Keep calm it’s just a service dog


Seriously, after all I’ve been through in the past 2 and a half years since I got my service dog, I have considered making this into a t-shirt. While it should be obvious that a person entering a place of business with a well-behaved, often fully-vested or harnessed, dog at their side has a right to be there with their animal, that isn’t always the case.

On March 15th, 2011 the US Department of Justice revised it’s definition of a service animal. According to the DOJ, under Title II (state and local government facilities) and Title III (public accommodations and commercial facilities) a service animal is:

  • A domesticated dog (canis familiaris) and in rare instances miniature horse
  • That is individually trained to do work or perform tasks for a person with a disability.

A service dog is allowed to go:

  • State and local governments, businesses, and nonprofit organizations that serve the public generally must allow service animals to accompany people with disabilities in all areas of the facility where the public is normally allowed to go.

A service dog may be excluded from:

  • Residential homes
  • Places of worship
  • Some private clubs

This is not known to many but it should be. It is illegal for any public entity to require paperwork from a disabled person with a service dog. That means, there’s no such thing as a “certified” service dog. Sure, there are certifications out there, but they’re mostly private clubs with their own standards of training (Delta society, Assistance Dogs International) or they’re scam certification sights. It is also illegal for any public entity to require that a service dog be vested, harnessed, or otherwise marked as a service dog. In fact, a public entity can only ask two questions to the service dog handler in order to ascertain whether the dog is a service dog:

  • is the dog a service animal required because of a disability?
  • what work or task has the dog been trained to perform?

After those two questions are answered to the satisfaction of the public entity, the handler must be allowed to continue on his or her way. These rules are to keep random public entities from inquiring about private medical information.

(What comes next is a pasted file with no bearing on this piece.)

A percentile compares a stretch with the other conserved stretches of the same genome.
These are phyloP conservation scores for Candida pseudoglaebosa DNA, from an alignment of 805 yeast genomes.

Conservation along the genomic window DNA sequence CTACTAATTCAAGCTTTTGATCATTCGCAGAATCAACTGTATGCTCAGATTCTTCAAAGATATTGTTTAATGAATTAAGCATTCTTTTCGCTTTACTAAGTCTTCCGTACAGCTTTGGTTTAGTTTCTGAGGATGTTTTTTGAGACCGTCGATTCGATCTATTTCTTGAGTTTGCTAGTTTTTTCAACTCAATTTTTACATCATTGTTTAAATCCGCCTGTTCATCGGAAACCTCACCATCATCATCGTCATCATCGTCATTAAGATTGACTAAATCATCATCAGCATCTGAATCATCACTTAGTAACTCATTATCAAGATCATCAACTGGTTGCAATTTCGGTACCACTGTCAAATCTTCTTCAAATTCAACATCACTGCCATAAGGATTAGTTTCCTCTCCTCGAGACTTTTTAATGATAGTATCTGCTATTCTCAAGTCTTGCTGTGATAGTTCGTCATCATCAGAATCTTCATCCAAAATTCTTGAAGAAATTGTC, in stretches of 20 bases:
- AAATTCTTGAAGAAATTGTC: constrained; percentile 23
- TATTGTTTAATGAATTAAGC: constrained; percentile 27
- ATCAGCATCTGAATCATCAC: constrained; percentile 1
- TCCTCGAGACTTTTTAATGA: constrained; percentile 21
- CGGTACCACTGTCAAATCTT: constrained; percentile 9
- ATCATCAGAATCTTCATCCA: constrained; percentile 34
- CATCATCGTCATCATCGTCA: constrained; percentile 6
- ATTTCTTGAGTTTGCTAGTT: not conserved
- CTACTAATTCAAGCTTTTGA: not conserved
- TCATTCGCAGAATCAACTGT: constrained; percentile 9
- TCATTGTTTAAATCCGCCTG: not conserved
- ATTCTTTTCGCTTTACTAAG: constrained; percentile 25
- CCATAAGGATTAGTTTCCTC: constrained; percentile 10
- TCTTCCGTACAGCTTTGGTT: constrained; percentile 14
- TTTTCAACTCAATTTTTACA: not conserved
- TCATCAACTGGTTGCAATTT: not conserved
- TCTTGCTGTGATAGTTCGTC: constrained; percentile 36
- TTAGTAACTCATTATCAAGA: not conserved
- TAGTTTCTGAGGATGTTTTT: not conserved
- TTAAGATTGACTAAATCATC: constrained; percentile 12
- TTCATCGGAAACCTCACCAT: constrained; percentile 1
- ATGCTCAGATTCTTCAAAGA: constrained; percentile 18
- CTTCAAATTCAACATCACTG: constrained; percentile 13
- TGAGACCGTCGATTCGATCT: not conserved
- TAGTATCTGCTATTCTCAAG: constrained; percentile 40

I have only had one physical altercation in my few years of working with Daphne. I was physically removed from The Porto Rico Importing Company in New York, NY. One of the employees there physically removed me and my dog even though I insisted that it was my civil right that I be allowed to shop in peace. Needless to say, I never went back. I considered filing a complaint with the city, but I didn’t have the time or the energy to do it.

A friend of mine, however, had a very harrowing experience in a hospital just yesterday. My friend Lindsay (name changed), works an American Pit Bull Terrier as her service dog. Now, while there is a lot of controversy surrounding the breed, I can personally attest that this dog is impeccably trained, calm in public, and a fantastic, hard worker. Lindsay’s nephew had fallen very ill and she had been sitting in the PICU for six hours supporting her sister and her sister’s sick child. Her service dog was an angel the whole time. He stayed on his mat in the corner and his presence by the child’s bedside seemed to keep the boy calm and happy. The nurses in the PICU all commented on how lovely her dog was and what a joy it was to have the dog there to comfort the sick child.

Time came and Lindsay and her sister got hungry so she, her sister and her service dog made their way down to the hospital’s cafeteria. They had a peaceful meal and made their way back to the elevators and that’s when a hospital administrator threw herself in front of the elevator door, demanding the dog’s “certification and ID”.

Lindsay calmly explained that there was no such thing as “certification and ID” for service dogs and she went to step on the elevator but the woman refused to budge, exclaiming that if Lindsay could not produce her dog’s papers, she would have to leave the hospital. Lindsay then gave the woman a copy of the ADA but the woman said that it was “hospital policy” that the dog should have papers.

The ADA is a civil rights law. Much like the Civil Rights Laws that granted people of color equal rights in the 1960s to have free use of any public establishment, the ADA grants disabled people the rights to have free use of any public establishment they please as long as it is reasonable. Thus, just like a hospital can’t have a “policy” that prohibits people of color from using their facilities, public establishments can’t have “policies” that preempt the rights of disabled people from equal use of their facilities, service dog or not.

Lindsay’s sister suggested they just take the stairs, but as they headed towards the stairwell, they were intercepted by hospital security. The security guards claimed that if the dog didn’t have papers, he had to go because he had “scared” a nurse simply by looking at her. Another DOJ regulation states that fear of dogs or allergies is not a reason to remove a legitimate service animal and both the disabled person and the fearful or allergic person must be accommodated. The only way a service animal can legitimately be removed by a facility is if the dog is causing a disturbance like toileting in a public place or barking incessantly. Lindsay’s dog had done none of these things.